Will Radke is a long-time supporter and one of the originators of Tostan’s partnership with Austin College in Sherman, Texas.

He is currently a Managing Director at Goldman Sachs. Discover his full story with us!


What is your Tostan story? 

I went to university at Austin College in Sherman, Texas. There I took a class with Carol Daeley, who was an English professor, and who also was a good friend of Bernice Melvin – a former roommate of Molly Melching. And in fact my sophomore year, Molly came to speak at Austin College, and it ended up that I got to drive Molly around campus as a sort of student host, which was an incredible 1-on-1 interaction with her. 

At Austin College there were so many speakers and visitors who came to campus. Most of the speeches I don’t remember, but I still remember Molly’s speech even today. She shared her story – she has had such an incredible journey, it really struck me deeply. And one of the things that really resonated with me was this refreshing perspective she shared: she said, basically, “people so often show up to places and think they know how to run things, but you have to first work with the community, understand the community.” It really made sense to me and I was fascinated to hear how Tostan works, working so carefully with the community.


And that was only the beginning of something much bigger, wasn’t it? 

Yes, when I got to meet Molly and hear that speech, I was a sophomore and the next year, I took a class in development economics and learned about microcredit and financial models for helping communities. And I can still remember the day when I was walking across campus and I said “I wonder if Tostan is doing anything with microcredit?” And so I reached out to Tostan and it turned out that there was a program. We decided to host a dinner to raise money to support microcredit in communities working with Tostan. We raised about $3000.  Then we hosted another dinner the next year. 


The dinners were very well received, and we really liked the project. But I didn’t know what would happen after I graduated. Luckily Austin College Service Station then picked up and carried the dinners forward. Today, 15 years later, the Tostan dinner is still continuing. It is something that is humbling to see – and I think it is in the spirit of Tostan – sometimes the ideas we have and the work we do can sustain for many years.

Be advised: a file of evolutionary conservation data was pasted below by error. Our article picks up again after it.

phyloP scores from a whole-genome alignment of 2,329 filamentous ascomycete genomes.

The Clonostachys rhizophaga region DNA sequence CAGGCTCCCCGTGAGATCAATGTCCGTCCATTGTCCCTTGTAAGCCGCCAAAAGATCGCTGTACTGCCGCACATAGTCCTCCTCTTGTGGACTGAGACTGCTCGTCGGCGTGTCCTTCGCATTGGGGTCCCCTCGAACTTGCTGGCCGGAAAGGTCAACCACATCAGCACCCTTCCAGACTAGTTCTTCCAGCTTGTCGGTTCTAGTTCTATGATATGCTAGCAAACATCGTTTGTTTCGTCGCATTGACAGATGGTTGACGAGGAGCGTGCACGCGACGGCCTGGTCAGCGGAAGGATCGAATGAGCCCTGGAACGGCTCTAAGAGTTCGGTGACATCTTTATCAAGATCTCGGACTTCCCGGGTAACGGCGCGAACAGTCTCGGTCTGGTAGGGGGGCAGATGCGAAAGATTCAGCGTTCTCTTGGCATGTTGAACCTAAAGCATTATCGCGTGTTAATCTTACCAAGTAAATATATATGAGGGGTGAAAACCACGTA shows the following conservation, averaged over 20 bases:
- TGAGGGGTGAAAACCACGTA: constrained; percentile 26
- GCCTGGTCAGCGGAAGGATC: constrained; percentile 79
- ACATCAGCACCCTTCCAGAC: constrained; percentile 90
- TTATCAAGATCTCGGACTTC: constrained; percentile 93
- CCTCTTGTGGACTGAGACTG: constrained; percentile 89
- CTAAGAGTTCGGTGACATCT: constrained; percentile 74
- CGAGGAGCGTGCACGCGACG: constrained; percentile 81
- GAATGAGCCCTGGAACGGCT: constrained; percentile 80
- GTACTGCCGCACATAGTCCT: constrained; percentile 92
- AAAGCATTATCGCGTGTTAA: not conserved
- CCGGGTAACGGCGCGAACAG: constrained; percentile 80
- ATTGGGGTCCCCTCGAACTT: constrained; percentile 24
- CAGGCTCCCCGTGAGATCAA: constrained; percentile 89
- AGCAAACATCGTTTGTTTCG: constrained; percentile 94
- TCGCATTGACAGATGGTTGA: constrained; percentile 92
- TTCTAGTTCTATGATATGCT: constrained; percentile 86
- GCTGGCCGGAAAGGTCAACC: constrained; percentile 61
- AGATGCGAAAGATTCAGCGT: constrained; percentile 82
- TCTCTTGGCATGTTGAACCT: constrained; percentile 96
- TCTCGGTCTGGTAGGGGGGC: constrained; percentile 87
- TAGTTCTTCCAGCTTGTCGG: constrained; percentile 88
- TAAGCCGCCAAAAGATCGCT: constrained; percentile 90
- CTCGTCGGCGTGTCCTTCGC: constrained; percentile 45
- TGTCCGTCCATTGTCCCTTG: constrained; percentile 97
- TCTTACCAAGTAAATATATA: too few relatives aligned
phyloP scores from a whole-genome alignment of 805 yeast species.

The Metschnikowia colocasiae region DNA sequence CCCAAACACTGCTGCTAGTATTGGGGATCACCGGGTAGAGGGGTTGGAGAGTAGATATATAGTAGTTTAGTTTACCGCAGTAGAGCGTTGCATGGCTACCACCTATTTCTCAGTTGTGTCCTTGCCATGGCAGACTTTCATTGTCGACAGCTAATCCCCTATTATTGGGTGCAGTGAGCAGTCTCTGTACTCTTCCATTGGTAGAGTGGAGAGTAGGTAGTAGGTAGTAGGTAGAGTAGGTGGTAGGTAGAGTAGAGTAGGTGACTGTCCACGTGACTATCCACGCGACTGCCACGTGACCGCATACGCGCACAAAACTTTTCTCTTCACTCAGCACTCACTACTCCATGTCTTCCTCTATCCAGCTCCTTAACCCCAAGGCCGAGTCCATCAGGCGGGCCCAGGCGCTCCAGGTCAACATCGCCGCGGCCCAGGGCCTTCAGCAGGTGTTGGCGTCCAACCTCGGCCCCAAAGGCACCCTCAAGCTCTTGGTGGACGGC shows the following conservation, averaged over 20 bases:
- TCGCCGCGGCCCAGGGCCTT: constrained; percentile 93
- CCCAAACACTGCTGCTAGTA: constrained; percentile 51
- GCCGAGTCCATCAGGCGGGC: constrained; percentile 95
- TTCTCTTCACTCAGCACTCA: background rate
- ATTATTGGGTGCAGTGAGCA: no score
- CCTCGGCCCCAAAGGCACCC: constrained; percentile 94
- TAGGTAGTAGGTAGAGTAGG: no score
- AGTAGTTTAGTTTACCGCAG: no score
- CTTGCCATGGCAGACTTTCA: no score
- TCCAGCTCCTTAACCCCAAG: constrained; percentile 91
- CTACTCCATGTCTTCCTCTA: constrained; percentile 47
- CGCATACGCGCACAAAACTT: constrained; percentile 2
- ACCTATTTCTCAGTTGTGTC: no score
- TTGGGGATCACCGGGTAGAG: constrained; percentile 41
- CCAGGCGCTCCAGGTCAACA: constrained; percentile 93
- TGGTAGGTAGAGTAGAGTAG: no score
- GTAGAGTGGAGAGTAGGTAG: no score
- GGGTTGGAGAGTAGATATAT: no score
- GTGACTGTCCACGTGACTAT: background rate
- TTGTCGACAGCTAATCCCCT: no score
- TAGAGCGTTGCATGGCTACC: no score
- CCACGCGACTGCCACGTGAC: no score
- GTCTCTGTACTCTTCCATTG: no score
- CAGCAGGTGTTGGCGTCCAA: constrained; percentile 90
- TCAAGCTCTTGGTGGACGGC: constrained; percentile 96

And also for me personally, my exposure to Tostan is something that has stayed with me, even in my own life. Some of those stories of what communities did with the microcredit funds – those I have kept with me. Also, I have worked abroad in Asia for the past 13 years, before my recent return to Texas, and that whole time, I have kept Molly’s words from that speech. Wherever you find yourself in the world, try to work from where people are, to recognize that you are in a different culture and to really seek to understand beyond the surface. That has been so helpful to me. 


And I suppose I also have to mention that it was at a Tostan dinner at Austin College where my wife saw me for the very first time. So that is a special connection for me as well! 


What do you hope for Tostan’s next 30 years? 

I hope Tostan continues to stay true to the initial mission. It has already inspired and impacted so many people. A lot of organizations that stick around for so long – the way they do that is by staying true to the guiding principles you were founded on. Of course the world changes, but those can somehow remain. I have no doubt that Tostan will continue, and that it will be successful. For me, Tostan is a wonderful organization – one that takes things to a different level, there is a deeper feeling, a drive and passion. 



This story has been created in the framework of Tostan’s 30th Anniversary. 30 stories will be published in 2021, celebrating the amazing Tostan’s Family. This is a way for us to honor communities and local leaders as well as our teams, partners, networks, donors and anyone who has joined us on this journey.